Book Image

Monitoring Docker

By : Russ McKendrick
Book Image

Monitoring Docker

By: Russ McKendrick

Overview of this book

This book will show you how monitoring containers and keeping a keen eye on the working of applications helps improve the overall performance of the applications that run on Docker. With the increased adoption of Docker containers, the need to monitor which containers are running, what resources they are consuming, and how these factors affect the overall performance of the system has become the need of the moment. This book covers monitoring containers using Docker's native monitoring functions, various plugins, as well as third-party tools that help in monitoring. Well start with how to obtain detailed stats for active containers, resources consumed, and container behavior. We also show you how to use these stats to improve the overall performance of the system. Next, you will learn how to use SysDig to both view your containers performance metrics in real time and record sessions to query later. By the end of this book, you will have a complete knowledge of how to implement monitoring for your containerized applications and make the most of the metrics you are collecting
Table of Contents (15 chapters)
Monitoring Docker
About the Author
About the Reviewer

Halting the virtual server

To log out of the virtual server and return to your local machine, you type exit.

You should now see your local machine's terminal prompt; however, the virtual server you booted will still be running in the background happily, using resources, until you either power it down using the following command:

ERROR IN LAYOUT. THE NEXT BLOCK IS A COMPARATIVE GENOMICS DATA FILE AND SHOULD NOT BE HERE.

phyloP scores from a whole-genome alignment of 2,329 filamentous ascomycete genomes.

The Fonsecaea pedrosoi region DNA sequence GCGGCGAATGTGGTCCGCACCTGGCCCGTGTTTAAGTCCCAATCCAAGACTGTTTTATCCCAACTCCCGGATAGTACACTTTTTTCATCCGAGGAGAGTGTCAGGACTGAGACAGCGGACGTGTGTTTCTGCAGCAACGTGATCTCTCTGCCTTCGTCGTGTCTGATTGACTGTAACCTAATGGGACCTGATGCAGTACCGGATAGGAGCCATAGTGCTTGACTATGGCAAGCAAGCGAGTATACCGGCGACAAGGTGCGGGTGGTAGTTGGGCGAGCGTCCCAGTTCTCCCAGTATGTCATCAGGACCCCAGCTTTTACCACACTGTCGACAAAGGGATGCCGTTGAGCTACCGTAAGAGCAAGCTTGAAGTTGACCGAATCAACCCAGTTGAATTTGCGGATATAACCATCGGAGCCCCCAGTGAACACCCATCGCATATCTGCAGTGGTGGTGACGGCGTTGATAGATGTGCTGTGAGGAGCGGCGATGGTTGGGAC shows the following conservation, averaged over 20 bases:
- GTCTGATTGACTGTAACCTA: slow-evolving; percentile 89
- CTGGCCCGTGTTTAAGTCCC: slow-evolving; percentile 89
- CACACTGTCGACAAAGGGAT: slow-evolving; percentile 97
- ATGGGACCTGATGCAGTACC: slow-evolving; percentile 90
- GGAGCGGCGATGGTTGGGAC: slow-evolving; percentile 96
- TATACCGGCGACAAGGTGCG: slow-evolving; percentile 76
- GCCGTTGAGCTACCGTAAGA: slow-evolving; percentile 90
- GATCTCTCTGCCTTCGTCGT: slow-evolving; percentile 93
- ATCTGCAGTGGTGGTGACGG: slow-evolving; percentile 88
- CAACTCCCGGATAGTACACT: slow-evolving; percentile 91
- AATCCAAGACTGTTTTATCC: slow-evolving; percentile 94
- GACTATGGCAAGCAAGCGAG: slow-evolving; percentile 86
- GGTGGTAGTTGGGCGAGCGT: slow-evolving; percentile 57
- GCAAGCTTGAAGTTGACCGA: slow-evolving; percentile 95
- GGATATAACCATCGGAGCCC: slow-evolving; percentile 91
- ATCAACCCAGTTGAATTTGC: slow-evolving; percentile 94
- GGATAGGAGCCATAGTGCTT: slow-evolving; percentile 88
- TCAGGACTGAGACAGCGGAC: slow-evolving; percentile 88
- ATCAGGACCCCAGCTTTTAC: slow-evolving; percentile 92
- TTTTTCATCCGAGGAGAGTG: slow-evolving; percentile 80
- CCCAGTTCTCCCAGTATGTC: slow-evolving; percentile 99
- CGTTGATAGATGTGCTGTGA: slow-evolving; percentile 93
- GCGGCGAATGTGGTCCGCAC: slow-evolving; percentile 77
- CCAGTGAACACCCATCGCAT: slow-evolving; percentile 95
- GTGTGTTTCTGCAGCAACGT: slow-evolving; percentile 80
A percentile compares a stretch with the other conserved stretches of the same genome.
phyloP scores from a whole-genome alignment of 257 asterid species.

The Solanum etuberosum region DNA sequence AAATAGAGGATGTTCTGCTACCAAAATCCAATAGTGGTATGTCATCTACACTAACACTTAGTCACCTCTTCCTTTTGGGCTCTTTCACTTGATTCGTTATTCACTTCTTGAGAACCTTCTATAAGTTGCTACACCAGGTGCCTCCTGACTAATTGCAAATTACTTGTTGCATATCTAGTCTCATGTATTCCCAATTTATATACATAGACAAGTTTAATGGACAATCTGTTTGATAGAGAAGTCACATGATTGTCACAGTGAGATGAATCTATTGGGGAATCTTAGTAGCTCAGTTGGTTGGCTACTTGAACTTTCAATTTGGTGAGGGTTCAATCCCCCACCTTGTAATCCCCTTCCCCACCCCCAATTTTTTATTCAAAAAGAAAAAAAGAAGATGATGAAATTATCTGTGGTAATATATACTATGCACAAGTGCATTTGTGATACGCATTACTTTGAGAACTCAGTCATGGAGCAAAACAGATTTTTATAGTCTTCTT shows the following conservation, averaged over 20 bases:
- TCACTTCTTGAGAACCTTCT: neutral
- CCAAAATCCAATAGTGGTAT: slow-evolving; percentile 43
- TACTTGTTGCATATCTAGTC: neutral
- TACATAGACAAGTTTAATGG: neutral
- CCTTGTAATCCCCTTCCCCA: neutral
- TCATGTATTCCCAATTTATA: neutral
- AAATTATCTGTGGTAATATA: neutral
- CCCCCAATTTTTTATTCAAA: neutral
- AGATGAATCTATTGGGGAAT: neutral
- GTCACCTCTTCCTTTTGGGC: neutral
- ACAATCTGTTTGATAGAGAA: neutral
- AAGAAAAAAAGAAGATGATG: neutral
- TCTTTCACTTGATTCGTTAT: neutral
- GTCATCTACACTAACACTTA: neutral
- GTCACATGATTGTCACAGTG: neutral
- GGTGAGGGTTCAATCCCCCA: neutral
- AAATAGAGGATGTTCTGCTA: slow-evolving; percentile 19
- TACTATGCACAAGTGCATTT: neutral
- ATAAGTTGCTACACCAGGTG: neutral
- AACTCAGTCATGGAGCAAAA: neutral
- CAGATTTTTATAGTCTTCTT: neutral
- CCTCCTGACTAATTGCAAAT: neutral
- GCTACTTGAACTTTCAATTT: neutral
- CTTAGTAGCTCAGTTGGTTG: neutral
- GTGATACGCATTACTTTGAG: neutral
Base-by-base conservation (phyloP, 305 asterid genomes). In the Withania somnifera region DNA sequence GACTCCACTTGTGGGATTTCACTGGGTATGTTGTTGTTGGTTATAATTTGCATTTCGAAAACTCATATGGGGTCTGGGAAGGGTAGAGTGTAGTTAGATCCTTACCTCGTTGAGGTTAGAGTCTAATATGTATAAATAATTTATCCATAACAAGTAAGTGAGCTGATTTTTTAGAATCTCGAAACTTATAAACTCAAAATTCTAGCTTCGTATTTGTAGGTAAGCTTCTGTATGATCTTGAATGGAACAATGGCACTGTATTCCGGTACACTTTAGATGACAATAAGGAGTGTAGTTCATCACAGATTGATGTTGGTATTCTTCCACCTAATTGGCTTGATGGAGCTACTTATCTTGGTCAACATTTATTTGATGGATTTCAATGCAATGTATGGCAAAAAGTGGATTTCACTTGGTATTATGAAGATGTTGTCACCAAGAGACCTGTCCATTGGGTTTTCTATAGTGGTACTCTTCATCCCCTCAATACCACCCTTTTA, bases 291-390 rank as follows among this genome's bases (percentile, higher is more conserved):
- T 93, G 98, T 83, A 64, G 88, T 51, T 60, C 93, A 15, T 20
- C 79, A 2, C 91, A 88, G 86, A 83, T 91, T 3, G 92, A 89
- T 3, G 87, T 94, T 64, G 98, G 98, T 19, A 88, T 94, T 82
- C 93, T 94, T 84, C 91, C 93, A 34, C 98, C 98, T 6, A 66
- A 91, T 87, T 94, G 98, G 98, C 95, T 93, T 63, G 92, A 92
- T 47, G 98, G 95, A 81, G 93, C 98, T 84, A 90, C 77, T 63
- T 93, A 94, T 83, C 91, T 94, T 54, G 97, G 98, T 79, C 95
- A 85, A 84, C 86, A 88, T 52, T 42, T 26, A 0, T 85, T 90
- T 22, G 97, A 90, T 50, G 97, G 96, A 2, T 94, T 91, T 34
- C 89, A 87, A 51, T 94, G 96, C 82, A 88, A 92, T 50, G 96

vagrant halt

Terminate the virtual server altogether using vagrant destroy:

vagrant destroy

To check the current status of the virtual server, you can run the following command:

vagrant status

The result of the preceding command is given in the following output:

Either powering the virtual server back on or creating it from scratch again, can be achieved by issuing the vagrant up command again.

The preceding details show how to use the CentOS 7 vagrant box. If you would prefer to launch an Ubuntu 14.04 virtual server, you can download and install the vagrant box by going into the vagrant-ubuntu directory using the following command:

cd ~/Documents/Projects/monitoring-docker/vagrant-ubuntu
vagrant up

From here, you will be able run vagrant up and follow the same instructions used to boot and interact with the CentOS 7 virtual server.